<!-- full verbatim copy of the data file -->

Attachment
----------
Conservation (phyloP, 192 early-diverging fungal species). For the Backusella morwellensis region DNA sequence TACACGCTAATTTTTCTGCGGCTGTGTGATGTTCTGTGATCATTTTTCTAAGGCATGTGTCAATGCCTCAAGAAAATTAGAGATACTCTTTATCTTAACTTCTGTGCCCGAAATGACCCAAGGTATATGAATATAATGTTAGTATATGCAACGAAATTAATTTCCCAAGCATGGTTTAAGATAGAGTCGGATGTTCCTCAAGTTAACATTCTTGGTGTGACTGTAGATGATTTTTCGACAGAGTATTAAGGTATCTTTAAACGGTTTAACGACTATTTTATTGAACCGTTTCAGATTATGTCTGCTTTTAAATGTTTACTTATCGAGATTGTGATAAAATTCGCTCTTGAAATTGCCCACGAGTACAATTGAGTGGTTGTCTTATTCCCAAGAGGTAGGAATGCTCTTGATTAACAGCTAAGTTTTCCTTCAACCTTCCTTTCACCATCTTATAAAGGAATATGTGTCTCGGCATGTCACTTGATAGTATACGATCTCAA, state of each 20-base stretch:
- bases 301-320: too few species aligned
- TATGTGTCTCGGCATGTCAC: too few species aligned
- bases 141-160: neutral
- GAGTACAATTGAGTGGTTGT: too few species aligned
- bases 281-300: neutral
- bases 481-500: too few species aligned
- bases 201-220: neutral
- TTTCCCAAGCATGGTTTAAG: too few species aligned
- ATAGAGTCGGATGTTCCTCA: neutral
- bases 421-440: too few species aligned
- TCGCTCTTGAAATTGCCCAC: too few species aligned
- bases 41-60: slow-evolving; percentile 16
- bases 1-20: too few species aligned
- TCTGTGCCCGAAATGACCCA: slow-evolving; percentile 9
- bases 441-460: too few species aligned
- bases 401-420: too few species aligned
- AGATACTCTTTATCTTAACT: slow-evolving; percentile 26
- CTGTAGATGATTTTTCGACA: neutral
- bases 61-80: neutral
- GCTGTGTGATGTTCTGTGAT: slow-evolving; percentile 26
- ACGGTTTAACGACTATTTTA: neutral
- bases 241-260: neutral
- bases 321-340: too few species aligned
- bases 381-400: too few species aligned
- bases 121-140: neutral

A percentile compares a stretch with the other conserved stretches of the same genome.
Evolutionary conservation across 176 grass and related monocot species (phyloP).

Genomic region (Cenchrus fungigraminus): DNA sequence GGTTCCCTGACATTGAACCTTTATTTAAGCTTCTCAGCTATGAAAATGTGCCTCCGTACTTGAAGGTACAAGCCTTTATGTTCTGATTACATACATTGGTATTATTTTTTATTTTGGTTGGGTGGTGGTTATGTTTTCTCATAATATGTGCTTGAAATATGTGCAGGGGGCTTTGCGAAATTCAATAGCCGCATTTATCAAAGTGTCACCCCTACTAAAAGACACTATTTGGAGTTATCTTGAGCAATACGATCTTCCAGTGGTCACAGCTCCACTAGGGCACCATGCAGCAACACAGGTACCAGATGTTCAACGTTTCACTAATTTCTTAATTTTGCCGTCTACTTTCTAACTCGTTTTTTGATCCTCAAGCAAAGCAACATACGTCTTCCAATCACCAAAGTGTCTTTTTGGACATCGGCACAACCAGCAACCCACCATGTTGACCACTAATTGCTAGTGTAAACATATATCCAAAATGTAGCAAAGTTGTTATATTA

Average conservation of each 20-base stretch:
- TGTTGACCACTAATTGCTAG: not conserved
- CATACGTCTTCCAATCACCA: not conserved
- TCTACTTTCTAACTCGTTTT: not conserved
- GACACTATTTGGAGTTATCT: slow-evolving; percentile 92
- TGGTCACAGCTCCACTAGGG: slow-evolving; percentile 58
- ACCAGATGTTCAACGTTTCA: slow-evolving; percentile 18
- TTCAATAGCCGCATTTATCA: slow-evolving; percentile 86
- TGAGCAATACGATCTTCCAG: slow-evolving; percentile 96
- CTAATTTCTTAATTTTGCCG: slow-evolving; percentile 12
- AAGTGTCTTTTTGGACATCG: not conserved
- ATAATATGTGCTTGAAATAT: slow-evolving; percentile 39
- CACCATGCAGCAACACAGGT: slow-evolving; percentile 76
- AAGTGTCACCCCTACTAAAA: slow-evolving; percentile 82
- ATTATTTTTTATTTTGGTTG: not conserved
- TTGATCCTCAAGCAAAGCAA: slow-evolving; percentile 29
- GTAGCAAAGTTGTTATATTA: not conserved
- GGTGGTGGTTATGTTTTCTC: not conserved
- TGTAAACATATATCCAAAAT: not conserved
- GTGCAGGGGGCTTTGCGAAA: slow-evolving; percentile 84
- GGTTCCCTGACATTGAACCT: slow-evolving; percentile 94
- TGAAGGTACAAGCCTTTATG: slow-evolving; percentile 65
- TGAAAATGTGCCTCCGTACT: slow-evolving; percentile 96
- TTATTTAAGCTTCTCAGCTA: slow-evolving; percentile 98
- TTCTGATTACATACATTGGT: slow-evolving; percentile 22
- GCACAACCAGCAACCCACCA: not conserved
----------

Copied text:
Conservation (phyloP, 192 early-diverging fungal species). For the Backusella morwellensis region DNA sequence TACACGCTAATTTTTCTGCGGCTGTGTGATGTTCTGTGATCATTTTTCTAAGGCATGTGTCAATGCCTCAAGAAAATTAGAGATACTCTTTATCTTAACTTCTGTGCCCGAAATGACCCAAGGTATATGAATATAATGTTAGTATATGCAACGAAATTAATTTCCCAAGCATGGTTTAAGATAGAGTCGGATGTTCCTCAAGTTAACATTCTTGGTGTGACTGTAGATGATTTTTCGACAGAGTATTAAGGTATCTTTAAACGGTTTAACGACTATTTTATTGAACCGTTTCAGATTATGTCTGCTTTTAAATGTTTACTTATCGAGATTGTGATAAAATTCGCTCTTGAAATTGCCCACGAGTACAATTGAGTGGTTGTCTTATTCCCAAGAGGTAGGAATGCTCTTGATTAACAGCTAAGTTTTCCTTCAACCTTCCTTTCACCATCTTATAAAGGAATATGTGTCTCGGCATGTCACTTGATAGTATACGATCTCAA, state of each 20-base stretch:
- bases 301-320: too few species aligned
- TATGTGTCTCGGCATGTCAC: too few species aligned
- bases 141-160: neutral
- GAGTACAATTGAGTGGTTGT: too few species aligned
- bases 281-300: neutral
- bases 481-500: too few species aligned
- bases 201-220: neutral
- TTTCCCAAGCATGGTTTAAG: too few species aligned
- ATAGAGTCGGATGTTCCTCA: neutral
- bases 421-440: too few species aligned
- TCGCTCTTGAAATTGCCCAC: too few species aligned
- bases 41-60: slow-evolving; percentile 16
- bases 1-20: too few species aligned
- TCTGTGCCCGAAATGACCCA: slow-evolving; percentile 9
- bases 441-460: too few species aligned
- bases 401-420: too few species aligned
- AGATACTCTTTATCTTAACT: slow-evolving; percentile 26
- CTGTAGATGATTTTTCGACA: neutral
- bases 61-80: neutral
- GCTGTGTGATGTTCTGTGAT: slow-evolving; percentile 26
- ACGGTTTAACGACTATTTTA: neutral
- bases 241-260: neutral
- bases 321-340: too few species aligned
- bases 381-400: too few species aligned
- bases 121-140: neutral

A percentile compares a stretch with the other conserved stretches of the same genome.
Evolutionary conservation across 176 grass and related monocot species (phyloP).

Genomic region (Cenchrus fungigraminus): DNA sequence GGTTCCCTGACATTGAACCTTTATTTAAGCTTCTCAGCTATGAAAATGTGCCTCCGTACTTGAAGGTACAAGCCTTTATGTTCTGATTACATACATTGGTATTATTTTTTATTTTGGTTGGGTGGTGGTTATGTTTTCTCATAATATGTGCTTGAAATATGTGCAGGGGGCTTTGCGAAATTCAATAGCCGCATTTATCAAAGTGTCACCCCTACTAAAAGACACTATTTGGAGTTATCTTGAGCAATACGATCTTCCAGTGGTCACAGCTCCACTAGGGCACCATGCAGCAACACAGGTACCAGATGTTCAACGTTTCACTAATTTCTTAATTTTGCCGTCTACTTTCTAACTCGTTTTTTGATCCTCAAGCAAAGCAACATACGTCTTCCAATCACCAAAGTGTCTTTTTGGACATCGGCACAACCAGCAACCCACCATGTTGACCACTAATTGCTAGTGTAAACATATATCCAAAATGTAGCAAAGTTGTTATATTA

Average conservation of each 20-base stretch:
- TGTTGACCACTAATTGCTAG: not conserved
- CATACGTCTTCCAATCACCA: not conserved
- TCTACTTTCTAACTCGTTTT: not conserved
- GACACTATTTGGAGTTATCT: slow-evolving; percentile 92
- TGGTCACAGCTCCACTAGGG: slow-evolving; percentile 58
- ACCAGATGTTCAACGTTTCA: slow-evolving; percentile 18
- TTCAATAGCCGCATTTATCA: slow-evolving; percentile 86
- TGAGCAATACGATCTTCCAG: slow-evolving; percentile 96
- CTAATTTCTTAATTTTGCCG: slow-evolving; percentile 12
- AAGTGTCTTTTTGGACATCG: not conserved
- ATAATATGTGCTTGAAATAT: slow-evolving; percentile 39
- CACCATGCAGCAACACAGGT: slow-evolving; percentile 76
- AAGTGTCACCCCTACTAAAA: slow-evolving; percentile 82
- ATTATTTTTTATTTTGGTTG: not conserved
- TTGATCCTCAAGCAAAGCAA: slow-evolving; percentile 29
- GTAGCAAAGTTGTTATATTA: not conserved
- GGTGGTGGTTATGTTTTCTC: not conserved
- TGTAAACATATATCCAAAAT: not conserved
- GTGCAGGGGGCTTTGCGAAA: slow-evolving; percentile 84
- GGTTCCCTGACATTGAACCT: slow-evolving; percentile 94
- TGAAGGTACAAGCCTTTATG: slow-evolving; percentile 65
- TGAAAATGTGCCTCCGTACT: slow-evolving; percentile 96
- TTATTTAAGCTTCTCAGCTA: slow-evolving; percentile 98
- TTCTGATTACATACATTGGT: slow-evolving; percentile 22
- GCACAACCAGCAACCCACCA: not conserved